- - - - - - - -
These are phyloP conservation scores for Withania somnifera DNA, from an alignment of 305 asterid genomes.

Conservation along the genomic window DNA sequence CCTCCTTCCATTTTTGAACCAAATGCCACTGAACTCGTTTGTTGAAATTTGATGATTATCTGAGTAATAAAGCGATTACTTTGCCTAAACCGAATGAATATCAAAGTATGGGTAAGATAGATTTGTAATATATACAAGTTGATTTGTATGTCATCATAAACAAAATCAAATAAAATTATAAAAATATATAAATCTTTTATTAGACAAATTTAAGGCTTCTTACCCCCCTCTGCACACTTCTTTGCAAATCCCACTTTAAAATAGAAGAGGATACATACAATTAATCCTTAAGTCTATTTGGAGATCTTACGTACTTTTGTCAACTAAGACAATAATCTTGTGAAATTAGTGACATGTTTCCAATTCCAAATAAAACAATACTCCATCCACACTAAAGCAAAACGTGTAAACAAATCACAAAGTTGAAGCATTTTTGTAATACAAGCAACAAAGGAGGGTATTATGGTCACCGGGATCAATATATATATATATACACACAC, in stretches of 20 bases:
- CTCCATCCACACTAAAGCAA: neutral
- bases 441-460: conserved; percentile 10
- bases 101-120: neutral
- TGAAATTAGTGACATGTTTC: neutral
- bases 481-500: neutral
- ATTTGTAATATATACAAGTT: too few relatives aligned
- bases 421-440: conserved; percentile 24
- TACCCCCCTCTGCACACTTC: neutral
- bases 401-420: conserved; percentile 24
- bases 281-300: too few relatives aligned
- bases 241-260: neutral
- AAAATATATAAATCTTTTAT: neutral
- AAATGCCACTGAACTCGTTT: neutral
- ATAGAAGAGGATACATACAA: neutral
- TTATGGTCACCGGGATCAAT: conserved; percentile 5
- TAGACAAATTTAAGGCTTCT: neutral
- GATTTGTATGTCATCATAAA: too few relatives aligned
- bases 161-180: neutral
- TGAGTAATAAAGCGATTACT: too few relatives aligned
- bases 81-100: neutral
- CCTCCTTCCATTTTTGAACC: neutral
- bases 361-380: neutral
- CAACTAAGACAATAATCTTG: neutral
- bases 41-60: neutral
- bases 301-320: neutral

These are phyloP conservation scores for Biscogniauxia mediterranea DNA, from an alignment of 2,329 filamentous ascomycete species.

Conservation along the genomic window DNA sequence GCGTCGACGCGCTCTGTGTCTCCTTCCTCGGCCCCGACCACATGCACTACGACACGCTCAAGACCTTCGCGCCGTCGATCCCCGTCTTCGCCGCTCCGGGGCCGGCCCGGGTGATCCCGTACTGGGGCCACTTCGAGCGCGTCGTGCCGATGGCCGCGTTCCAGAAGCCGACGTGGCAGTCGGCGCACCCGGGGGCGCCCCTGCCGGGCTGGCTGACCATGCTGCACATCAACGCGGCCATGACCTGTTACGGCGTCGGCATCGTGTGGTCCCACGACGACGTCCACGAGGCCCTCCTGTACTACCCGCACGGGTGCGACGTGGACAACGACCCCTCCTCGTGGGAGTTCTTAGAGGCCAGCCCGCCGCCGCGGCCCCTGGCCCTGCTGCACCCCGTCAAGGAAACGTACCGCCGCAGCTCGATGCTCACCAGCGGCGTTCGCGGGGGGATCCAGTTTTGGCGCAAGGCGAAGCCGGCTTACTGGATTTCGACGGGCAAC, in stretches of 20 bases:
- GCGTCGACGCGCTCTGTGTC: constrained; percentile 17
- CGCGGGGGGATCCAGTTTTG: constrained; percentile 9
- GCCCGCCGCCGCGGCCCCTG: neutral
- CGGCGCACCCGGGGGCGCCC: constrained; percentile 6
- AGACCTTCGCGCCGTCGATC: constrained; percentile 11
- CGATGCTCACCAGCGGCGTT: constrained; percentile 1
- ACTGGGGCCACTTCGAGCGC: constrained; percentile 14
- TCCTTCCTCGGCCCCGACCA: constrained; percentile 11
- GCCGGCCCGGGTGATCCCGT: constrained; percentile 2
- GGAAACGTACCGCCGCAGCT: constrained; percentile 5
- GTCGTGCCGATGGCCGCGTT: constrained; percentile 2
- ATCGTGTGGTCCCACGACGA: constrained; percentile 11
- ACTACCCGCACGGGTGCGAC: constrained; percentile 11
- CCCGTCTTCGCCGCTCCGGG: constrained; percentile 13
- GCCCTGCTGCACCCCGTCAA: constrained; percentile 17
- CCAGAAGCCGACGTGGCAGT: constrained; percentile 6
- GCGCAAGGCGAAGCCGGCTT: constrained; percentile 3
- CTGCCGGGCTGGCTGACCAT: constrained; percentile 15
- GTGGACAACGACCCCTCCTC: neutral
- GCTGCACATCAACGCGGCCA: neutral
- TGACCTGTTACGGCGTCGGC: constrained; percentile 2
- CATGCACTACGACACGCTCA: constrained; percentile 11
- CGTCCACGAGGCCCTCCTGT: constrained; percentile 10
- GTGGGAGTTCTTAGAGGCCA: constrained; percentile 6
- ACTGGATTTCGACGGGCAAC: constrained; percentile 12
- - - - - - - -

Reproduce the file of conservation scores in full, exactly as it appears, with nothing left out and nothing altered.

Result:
These are phyloP conservation scores for Withania somnifera DNA, from an alignment of 305 asterid genomes.

Conservation along the genomic window DNA sequence CCTCCTTCCATTTTTGAACCAAATGCCACTGAACTCGTTTGTTGAAATTTGATGATTATCTGAGTAATAAAGCGATTACTTTGCCTAAACCGAATGAATATCAAAGTATGGGTAAGATAGATTTGTAATATATACAAGTTGATTTGTATGTCATCATAAACAAAATCAAATAAAATTATAAAAATATATAAATCTTTTATTAGACAAATTTAAGGCTTCTTACCCCCCTCTGCACACTTCTTTGCAAATCCCACTTTAAAATAGAAGAGGATACATACAATTAATCCTTAAGTCTATTTGGAGATCTTACGTACTTTTGTCAACTAAGACAATAATCTTGTGAAATTAGTGACATGTTTCCAATTCCAAATAAAACAATACTCCATCCACACTAAAGCAAAACGTGTAAACAAATCACAAAGTTGAAGCATTTTTGTAATACAAGCAACAAAGGAGGGTATTATGGTCACCGGGATCAATATATATATATATACACACAC, in stretches of 20 bases:
- CTCCATCCACACTAAAGCAA: neutral
- bases 441-460: conserved; percentile 10
- bases 101-120: neutral
- TGAAATTAGTGACATGTTTC: neutral
- bases 481-500: neutral
- ATTTGTAATATATACAAGTT: too few relatives aligned
- bases 421-440: conserved; percentile 24
- TACCCCCCTCTGCACACTTC: neutral
- bases 401-420: conserved; percentile 24
- bases 281-300: too few relatives aligned
- bases 241-260: neutral
- AAAATATATAAATCTTTTAT: neutral
- AAATGCCACTGAACTCGTTT: neutral
- ATAGAAGAGGATACATACAA: neutral
- TTATGGTCACCGGGATCAAT: conserved; percentile 5
- TAGACAAATTTAAGGCTTCT: neutral
- GATTTGTATGTCATCATAAA: too few relatives aligned
- bases 161-180: neutral
- TGAGTAATAAAGCGATTACT: too few relatives aligned
- bases 81-100: neutral
- CCTCCTTCCATTTTTGAACC: neutral
- bases 361-380: neutral
- CAACTAAGACAATAATCTTG: neutral
- bases 41-60: neutral
- bases 301-320: neutral

These are phyloP conservation scores for Biscogniauxia mediterranea DNA, from an alignment of 2,329 filamentous ascomycete species.

Conservation along the genomic window DNA sequence GCGTCGACGCGCTCTGTGTCTCCTTCCTCGGCCCCGACCACATGCACTACGACACGCTCAAGACCTTCGCGCCGTCGATCCCCGTCTTCGCCGCTCCGGGGCCGGCCCGGGTGATCCCGTACTGGGGCCACTTCGAGCGCGTCGTGCCGATGGCCGCGTTCCAGAAGCCGACGTGGCAGTCGGCGCACCCGGGGGCGCCCCTGCCGGGCTGGCTGACCATGCTGCACATCAACGCGGCCATGACCTGTTACGGCGTCGGCATCGTGTGGTCCCACGACGACGTCCACGAGGCCCTCCTGTACTACCCGCACGGGTGCGACGTGGACAACGACCCCTCCTCGTGGGAGTTCTTAGAGGCCAGCCCGCCGCCGCGGCCCCTGGCCCTGCTGCACCCCGTCAAGGAAACGTACCGCCGCAGCTCGATGCTCACCAGCGGCGTTCGCGGGGGGATCCAGTTTTGGCGCAAGGCGAAGCCGGCTTACTGGATTTCGACGGGCAAC, in stretches of 20 bases:
- GCGTCGACGCGCTCTGTGTC: constrained; percentile 17
- CGCGGGGGGATCCAGTTTTG: constrained; percentile 9
- GCCCGCCGCCGCGGCCCCTG: neutral
- CGGCGCACCCGGGGGCGCCC: constrained; percentile 6
- AGACCTTCGCGCCGTCGATC: constrained; percentile 11
- CGATGCTCACCAGCGGCGTT: constrained; percentile 1
- ACTGGGGCCACTTCGAGCGC: constrained; percentile 14
- TCCTTCCTCGGCCCCGACCA: constrained; percentile 11
- GCCGGCCCGGGTGATCCCGT: constrained; percentile 2
- GGAAACGTACCGCCGCAGCT: constrained; percentile 5
- GTCGTGCCGATGGCCGCGTT: constrained; percentile 2
- ATCGTGTGGTCCCACGACGA: constrained; percentile 11
- ACTACCCGCACGGGTGCGAC: constrained; percentile 11
- CCCGTCTTCGCCGCTCCGGG: constrained; percentile 13
- GCCCTGCTGCACCCCGTCAA: constrained; percentile 17
- CCAGAAGCCGACGTGGCAGT: constrained; percentile 6
- GCGCAAGGCGAAGCCGGCTT: constrained; percentile 3
- CTGCCGGGCTGGCTGACCAT: constrained; percentile 15
- GTGGACAACGACCCCTCCTC: neutral
- GCTGCACATCAACGCGGCCA: neutral
- TGACCTGTTACGGCGTCGGC: constrained; percentile 2
- CATGCACTACGACACGCTCA: constrained; percentile 11
- CGTCCACGAGGCCCTCCTGT: constrained; percentile 10
- GTGGGAGTTCTTAGAGGCCA: constrained; percentile 6
- ACTGGATTTCGACGGGCAAC: constrained; percentile 12